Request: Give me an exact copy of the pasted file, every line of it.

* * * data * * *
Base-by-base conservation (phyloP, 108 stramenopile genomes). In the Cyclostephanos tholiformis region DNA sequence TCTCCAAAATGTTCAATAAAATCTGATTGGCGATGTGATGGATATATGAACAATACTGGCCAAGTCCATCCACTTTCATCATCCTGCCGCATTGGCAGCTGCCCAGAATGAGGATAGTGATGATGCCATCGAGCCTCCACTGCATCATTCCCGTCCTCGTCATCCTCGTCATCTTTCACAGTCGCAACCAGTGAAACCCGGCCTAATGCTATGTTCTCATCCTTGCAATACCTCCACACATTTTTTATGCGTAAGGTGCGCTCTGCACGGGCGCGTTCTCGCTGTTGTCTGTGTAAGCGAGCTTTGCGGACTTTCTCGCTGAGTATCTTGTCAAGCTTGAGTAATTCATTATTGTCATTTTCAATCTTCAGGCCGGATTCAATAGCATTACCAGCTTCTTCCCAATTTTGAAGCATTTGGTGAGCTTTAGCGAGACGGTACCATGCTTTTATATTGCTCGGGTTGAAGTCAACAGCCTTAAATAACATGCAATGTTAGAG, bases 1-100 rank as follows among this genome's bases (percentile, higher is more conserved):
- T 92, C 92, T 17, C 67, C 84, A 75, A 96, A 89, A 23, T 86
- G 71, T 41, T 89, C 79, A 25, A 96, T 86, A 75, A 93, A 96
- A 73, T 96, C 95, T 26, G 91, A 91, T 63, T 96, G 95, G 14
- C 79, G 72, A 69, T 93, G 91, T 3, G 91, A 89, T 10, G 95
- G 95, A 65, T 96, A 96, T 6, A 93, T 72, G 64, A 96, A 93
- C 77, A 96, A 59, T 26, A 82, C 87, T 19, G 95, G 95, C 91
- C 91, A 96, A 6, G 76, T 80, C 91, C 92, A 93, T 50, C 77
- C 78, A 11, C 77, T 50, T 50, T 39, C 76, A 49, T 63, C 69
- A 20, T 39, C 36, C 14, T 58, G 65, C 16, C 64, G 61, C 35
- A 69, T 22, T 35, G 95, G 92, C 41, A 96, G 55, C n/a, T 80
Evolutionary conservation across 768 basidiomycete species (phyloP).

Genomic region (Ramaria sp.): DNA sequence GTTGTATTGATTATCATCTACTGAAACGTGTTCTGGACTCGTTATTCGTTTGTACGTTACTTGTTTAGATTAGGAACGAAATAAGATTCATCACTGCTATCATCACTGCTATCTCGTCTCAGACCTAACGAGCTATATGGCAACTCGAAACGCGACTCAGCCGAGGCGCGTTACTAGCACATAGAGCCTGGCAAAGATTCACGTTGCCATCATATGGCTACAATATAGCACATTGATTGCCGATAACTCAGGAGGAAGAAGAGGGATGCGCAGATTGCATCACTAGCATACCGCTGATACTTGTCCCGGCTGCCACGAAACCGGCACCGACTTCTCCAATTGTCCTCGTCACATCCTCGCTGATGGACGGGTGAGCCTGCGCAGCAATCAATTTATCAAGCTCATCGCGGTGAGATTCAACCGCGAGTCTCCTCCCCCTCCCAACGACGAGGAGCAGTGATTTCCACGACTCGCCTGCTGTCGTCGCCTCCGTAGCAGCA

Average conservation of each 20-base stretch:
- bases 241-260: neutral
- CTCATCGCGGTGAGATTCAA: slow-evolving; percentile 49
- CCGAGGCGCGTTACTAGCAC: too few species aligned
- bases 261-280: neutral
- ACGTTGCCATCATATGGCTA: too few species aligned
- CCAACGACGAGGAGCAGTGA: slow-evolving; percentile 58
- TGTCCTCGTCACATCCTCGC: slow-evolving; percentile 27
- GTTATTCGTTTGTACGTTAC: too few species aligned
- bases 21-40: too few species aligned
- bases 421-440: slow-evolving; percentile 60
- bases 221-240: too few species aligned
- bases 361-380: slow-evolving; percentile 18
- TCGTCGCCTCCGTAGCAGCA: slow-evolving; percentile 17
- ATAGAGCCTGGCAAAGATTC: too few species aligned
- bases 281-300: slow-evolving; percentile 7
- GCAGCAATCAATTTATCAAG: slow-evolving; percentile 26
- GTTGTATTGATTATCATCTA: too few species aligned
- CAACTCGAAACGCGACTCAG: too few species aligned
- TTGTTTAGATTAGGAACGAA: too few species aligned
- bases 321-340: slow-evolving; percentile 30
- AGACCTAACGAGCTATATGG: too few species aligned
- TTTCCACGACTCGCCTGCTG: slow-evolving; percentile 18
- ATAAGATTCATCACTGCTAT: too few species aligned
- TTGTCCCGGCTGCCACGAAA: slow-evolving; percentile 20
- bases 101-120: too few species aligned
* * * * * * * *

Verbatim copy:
Base-by-base conservation (phyloP, 108 stramenopile genomes). In the Cyclostephanos tholiformis region DNA sequence TCTCCAAAATGTTCAATAAAATCTGATTGGCGATGTGATGGATATATGAACAATACTGGCCAAGTCCATCCACTTTCATCATCCTGCCGCATTGGCAGCTGCCCAGAATGAGGATAGTGATGATGCCATCGAGCCTCCACTGCATCATTCCCGTCCTCGTCATCCTCGTCATCTTTCACAGTCGCAACCAGTGAAACCCGGCCTAATGCTATGTTCTCATCCTTGCAATACCTCCACACATTTTTTATGCGTAAGGTGCGCTCTGCACGGGCGCGTTCTCGCTGTTGTCTGTGTAAGCGAGCTTTGCGGACTTTCTCGCTGAGTATCTTGTCAAGCTTGAGTAATTCATTATTGTCATTTTCAATCTTCAGGCCGGATTCAATAGCATTACCAGCTTCTTCCCAATTTTGAAGCATTTGGTGAGCTTTAGCGAGACGGTACCATGCTTTTATATTGCTCGGGTTGAAGTCAACAGCCTTAAATAACATGCAATGTTAGAG, bases 1-100 rank as follows among this genome's bases (percentile, higher is more conserved):
- T 92, C 92, T 17, C 67, C 84, A 75, A 96, A 89, A 23, T 86
- G 71, T 41, T 89, C 79, A 25, A 96, T 86, A 75, A 93, A 96
- A 73, T 96, C 95, T 26, G 91, A 91, T 63, T 96, G 95, G 14
- C 79, G 72, A 69, T 93, G 91, T 3, G 91, A 89, T 10, G 95
- G 95, A 65, T 96, A 96, T 6, A 93, T 72, G 64, A 96, A 93
- C 77, A 96, A 59, T 26, A 82, C 87, T 19, G 95, G 95, C 91
- C 91, A 96, A 6, G 76, T 80, C 91, C 92, A 93, T 50, C 77
- C 78, A 11, C 77, T 50, T 50, T 39, C 76, A 49, T 63, C 69
- A 20, T 39, C 36, C 14, T 58, G 65, C 16, C 64, G 61, C 35
- A 69, T 22, T 35, G 95, G 92, C 41, A 96, G 55, C n/a, T 80
Evolutionary conservation across 768 basidiomycete species (phyloP).

Genomic region (Ramaria sp.): DNA sequence GTTGTATTGATTATCATCTACTGAAACGTGTTCTGGACTCGTTATTCGTTTGTACGTTACTTGTTTAGATTAGGAACGAAATAAGATTCATCACTGCTATCATCACTGCTATCTCGTCTCAGACCTAACGAGCTATATGGCAACTCGAAACGCGACTCAGCCGAGGCGCGTTACTAGCACATAGAGCCTGGCAAAGATTCACGTTGCCATCATATGGCTACAATATAGCACATTGATTGCCGATAACTCAGGAGGAAGAAGAGGGATGCGCAGATTGCATCACTAGCATACCGCTGATACTTGTCCCGGCTGCCACGAAACCGGCACCGACTTCTCCAATTGTCCTCGTCACATCCTCGCTGATGGACGGGTGAGCCTGCGCAGCAATCAATTTATCAAGCTCATCGCGGTGAGATTCAACCGCGAGTCTCCTCCCCCTCCCAACGACGAGGAGCAGTGATTTCCACGACTCGCCTGCTGTCGTCGCCTCCGTAGCAGCA

Average conservation of each 20-base stretch:
- bases 241-260: neutral
- CTCATCGCGGTGAGATTCAA: slow-evolving; percentile 49
- CCGAGGCGCGTTACTAGCAC: too few species aligned
- bases 261-280: neutral
- ACGTTGCCATCATATGGCTA: too few species aligned
- CCAACGACGAGGAGCAGTGA: slow-evolving; percentile 58
- TGTCCTCGTCACATCCTCGC: slow-evolving; percentile 27
- GTTATTCGTTTGTACGTTAC: too few species aligned
- bases 21-40: too few species aligned
- bases 421-440: slow-evolving; percentile 60
- bases 221-240: too few species aligned
- bases 361-380: slow-evolving; percentile 18
- TCGTCGCCTCCGTAGCAGCA: slow-evolving; percentile 17
- ATAGAGCCTGGCAAAGATTC: too few species aligned
- bases 281-300: slow-evolving; percentile 7
- GCAGCAATCAATTTATCAAG: slow-evolving; percentile 26
- GTTGTATTGATTATCATCTA: too few species aligned
- CAACTCGAAACGCGACTCAG: too few species aligned
- TTGTTTAGATTAGGAACGAA: too few species aligned
- bases 321-340: slow-evolving; percentile 30
- AGACCTAACGAGCTATATGG: too few species aligned
- TTTCCACGACTCGCCTGCTG: slow-evolving; percentile 18
- ATAAGATTCATCACTGCTAT: too few species aligned
- TTGTCCCGGCTGCCACGAAA: slow-evolving; percentile 20
- bases 101-120: too few species aligned